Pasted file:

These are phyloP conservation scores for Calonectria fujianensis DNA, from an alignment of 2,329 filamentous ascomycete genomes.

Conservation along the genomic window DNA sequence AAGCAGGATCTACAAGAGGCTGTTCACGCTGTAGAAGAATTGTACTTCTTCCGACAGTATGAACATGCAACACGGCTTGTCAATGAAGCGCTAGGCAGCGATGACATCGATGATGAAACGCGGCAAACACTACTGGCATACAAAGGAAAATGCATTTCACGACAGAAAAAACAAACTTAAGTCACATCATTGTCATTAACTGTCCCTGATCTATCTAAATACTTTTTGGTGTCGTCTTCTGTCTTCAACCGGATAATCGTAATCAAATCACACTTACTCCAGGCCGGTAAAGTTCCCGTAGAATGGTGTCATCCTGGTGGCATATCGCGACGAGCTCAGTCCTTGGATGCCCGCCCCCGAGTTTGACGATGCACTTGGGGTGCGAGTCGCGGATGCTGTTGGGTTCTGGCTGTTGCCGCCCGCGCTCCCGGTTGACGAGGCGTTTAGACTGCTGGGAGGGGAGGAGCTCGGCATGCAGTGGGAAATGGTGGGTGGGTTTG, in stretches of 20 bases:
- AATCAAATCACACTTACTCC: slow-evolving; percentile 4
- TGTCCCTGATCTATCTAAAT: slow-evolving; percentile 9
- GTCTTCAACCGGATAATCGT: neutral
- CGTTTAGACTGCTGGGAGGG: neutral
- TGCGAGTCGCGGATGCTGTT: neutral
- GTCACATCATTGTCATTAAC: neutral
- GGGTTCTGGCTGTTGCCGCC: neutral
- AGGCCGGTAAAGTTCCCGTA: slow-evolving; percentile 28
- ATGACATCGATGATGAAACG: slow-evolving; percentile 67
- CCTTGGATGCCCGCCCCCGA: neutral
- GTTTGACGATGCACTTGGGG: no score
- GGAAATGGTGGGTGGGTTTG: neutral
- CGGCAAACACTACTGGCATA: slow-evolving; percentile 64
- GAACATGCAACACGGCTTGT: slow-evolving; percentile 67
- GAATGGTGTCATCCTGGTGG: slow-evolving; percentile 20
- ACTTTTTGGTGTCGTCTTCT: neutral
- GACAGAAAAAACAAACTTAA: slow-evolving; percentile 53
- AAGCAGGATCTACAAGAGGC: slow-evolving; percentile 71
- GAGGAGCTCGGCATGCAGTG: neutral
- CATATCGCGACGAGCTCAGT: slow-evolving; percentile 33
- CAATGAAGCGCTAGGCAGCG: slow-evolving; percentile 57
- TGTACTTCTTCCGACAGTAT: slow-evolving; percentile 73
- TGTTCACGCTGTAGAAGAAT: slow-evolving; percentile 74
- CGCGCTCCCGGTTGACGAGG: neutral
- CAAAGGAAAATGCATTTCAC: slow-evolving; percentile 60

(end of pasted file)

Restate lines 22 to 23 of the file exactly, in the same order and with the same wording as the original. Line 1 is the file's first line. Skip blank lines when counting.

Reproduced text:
- CATATCGCGACGAGCTCAGT: slow-evolving; percentile 33
- CAATGAAGCGCTAGGCAGCG: slow-evolving; percentile 57